There’s a lot of discussion these days about children, screen time, and too much time spent indoors. Many people are worried that, starting at a very young age, kids are spending too much time with their eyes locked to a screen, whether that be a smartphone, tablet, computer, or television. One great antidote to that problem? Letting children spend more time playing freely outside.
Outdoor play is something we cherish from our childhoods as a time when we were able to be free, have fun, and let our imaginations roam. But spending time outdoors is more than just fun. It offers some pretty incredible benefits, making it important for a child’s development. Here are three examples.
Intuitively, people know that it feels good to get outside and be in the fresh air. But there’s also a biological reason why being in the great outdoors is so good for us: namely, vitamin D. The major natural source of vitamin D for humans is through exposure to sunlight, and it’s a nutrient that is critical for our health.
Vitamin D keeps our bones strong, metabolisms healthy, and immune systems functioning. In fact, it’s so crucial that not getting enough vitamin D can lead to diseases like rickets and osteoporosis. That means that spending some time outside running around or riding a kick scooter or bike can play a big role in keeping kids healthy.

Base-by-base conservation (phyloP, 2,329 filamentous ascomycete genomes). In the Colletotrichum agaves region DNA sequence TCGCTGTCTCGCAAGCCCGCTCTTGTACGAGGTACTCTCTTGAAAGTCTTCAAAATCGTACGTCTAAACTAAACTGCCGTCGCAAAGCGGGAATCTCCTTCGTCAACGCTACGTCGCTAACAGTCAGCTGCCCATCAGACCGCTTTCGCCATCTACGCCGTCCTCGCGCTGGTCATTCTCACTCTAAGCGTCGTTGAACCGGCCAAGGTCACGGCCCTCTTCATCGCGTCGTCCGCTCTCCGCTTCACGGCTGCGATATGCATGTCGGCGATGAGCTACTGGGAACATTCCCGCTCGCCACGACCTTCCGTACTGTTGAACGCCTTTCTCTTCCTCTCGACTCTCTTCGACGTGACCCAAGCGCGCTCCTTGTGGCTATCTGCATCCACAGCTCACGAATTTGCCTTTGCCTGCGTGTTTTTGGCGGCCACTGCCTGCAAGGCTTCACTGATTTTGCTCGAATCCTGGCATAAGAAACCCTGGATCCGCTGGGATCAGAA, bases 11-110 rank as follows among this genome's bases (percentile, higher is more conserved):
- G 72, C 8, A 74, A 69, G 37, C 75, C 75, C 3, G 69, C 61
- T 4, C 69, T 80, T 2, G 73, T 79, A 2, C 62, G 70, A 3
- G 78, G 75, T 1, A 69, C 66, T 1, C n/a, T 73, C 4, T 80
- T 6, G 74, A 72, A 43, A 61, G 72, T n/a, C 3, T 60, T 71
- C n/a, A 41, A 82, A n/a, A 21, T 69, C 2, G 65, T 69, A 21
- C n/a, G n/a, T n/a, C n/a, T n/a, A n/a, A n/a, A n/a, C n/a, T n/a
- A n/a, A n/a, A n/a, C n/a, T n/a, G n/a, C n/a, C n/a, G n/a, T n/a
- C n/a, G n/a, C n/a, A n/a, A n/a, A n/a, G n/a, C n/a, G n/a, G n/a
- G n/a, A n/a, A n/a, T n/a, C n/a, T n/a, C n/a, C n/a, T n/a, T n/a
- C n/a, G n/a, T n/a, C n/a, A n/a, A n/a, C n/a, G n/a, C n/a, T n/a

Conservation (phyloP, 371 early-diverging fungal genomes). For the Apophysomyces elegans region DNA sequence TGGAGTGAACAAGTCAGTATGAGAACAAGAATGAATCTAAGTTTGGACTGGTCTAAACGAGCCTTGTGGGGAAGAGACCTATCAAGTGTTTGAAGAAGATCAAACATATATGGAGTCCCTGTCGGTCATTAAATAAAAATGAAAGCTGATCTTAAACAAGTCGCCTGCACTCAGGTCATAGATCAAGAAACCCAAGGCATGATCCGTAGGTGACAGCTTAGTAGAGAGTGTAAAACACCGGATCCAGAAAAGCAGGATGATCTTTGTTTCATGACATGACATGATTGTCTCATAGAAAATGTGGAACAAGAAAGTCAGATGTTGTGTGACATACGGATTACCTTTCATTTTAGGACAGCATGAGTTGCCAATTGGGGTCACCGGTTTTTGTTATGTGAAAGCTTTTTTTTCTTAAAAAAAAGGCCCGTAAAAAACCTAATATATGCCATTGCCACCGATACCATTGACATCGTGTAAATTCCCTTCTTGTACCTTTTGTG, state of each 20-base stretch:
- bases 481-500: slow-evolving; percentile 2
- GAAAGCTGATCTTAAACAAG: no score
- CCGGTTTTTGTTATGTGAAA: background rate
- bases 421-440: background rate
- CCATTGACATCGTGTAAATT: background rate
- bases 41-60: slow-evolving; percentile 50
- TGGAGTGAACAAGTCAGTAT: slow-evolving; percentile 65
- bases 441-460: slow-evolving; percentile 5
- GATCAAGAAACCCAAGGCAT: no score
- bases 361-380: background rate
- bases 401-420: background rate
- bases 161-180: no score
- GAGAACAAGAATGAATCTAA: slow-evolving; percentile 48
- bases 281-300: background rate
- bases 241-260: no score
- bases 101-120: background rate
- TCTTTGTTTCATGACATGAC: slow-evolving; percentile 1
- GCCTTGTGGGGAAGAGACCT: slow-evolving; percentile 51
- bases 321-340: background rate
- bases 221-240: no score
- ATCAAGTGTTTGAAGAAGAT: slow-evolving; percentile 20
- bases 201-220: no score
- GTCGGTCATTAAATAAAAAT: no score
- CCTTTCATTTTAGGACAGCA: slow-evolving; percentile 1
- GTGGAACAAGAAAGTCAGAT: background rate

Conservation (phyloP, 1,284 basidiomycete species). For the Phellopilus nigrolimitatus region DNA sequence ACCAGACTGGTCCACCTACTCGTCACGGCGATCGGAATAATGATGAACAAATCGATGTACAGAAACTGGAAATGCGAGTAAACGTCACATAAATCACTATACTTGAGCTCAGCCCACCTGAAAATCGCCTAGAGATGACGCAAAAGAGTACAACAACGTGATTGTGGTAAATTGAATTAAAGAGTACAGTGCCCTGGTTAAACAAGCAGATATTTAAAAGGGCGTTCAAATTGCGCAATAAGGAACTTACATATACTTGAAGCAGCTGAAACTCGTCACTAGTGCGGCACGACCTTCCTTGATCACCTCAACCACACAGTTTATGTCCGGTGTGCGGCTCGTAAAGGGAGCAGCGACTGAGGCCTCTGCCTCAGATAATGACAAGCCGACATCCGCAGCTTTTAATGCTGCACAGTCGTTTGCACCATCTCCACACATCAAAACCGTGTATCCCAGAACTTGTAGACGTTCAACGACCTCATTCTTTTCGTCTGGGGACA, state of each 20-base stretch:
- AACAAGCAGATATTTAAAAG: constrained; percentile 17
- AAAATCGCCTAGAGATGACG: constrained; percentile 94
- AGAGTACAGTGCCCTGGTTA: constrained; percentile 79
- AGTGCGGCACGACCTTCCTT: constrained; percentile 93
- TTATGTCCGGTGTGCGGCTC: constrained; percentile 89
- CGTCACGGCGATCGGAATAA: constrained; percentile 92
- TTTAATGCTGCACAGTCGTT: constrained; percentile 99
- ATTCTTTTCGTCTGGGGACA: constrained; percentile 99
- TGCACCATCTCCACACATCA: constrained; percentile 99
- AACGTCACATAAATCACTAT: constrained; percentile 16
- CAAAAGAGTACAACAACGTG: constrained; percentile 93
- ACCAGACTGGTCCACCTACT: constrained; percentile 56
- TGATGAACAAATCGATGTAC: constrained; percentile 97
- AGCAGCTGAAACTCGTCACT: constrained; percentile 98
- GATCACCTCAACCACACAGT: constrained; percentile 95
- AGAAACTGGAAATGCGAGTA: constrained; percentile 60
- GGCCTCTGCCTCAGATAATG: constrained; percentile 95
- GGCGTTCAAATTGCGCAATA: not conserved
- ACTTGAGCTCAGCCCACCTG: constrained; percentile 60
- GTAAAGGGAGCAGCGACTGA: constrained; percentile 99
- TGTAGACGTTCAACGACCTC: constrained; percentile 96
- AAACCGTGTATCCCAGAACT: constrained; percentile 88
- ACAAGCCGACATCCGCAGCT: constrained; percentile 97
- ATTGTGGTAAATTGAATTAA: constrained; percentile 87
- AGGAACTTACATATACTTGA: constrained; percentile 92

With the ongoing children’s obesity crisis in the United States, it’s important for parents to encourage their children to be as active as possible, building healthy habits from a young age. That’s why getting outside is so great. Most activities children are naturally drawn to when outside are fantastic forms of exercise. From playing tag to riding a kick scooter to climbing trees, outdoor play is active play, making it highly beneficial to children’s health.
In addition to physical development, it is incredibly important to help children develop socially so they can grow up to have fulfilling and happy lives. According to Dr. Claire McCarthy from Harvard Health Publishing, when kids only interact with other people in a structured setting, like in the classroom, they don’t learn everything they need to know about interpersonal dynamics.
On the other hand, playing outside offers the necessary freedom for a child to experiment and learn about social interactions. They can play games, take risks, cooperate, make up rules, learn to share with others, and so on. This helps contribute to a healthy social development.
So, go ahead, get inspired by your own childhood. Encourage your child to put down that iPad and get outside. It’ll do wonders for their health, wellbeing, and happiness.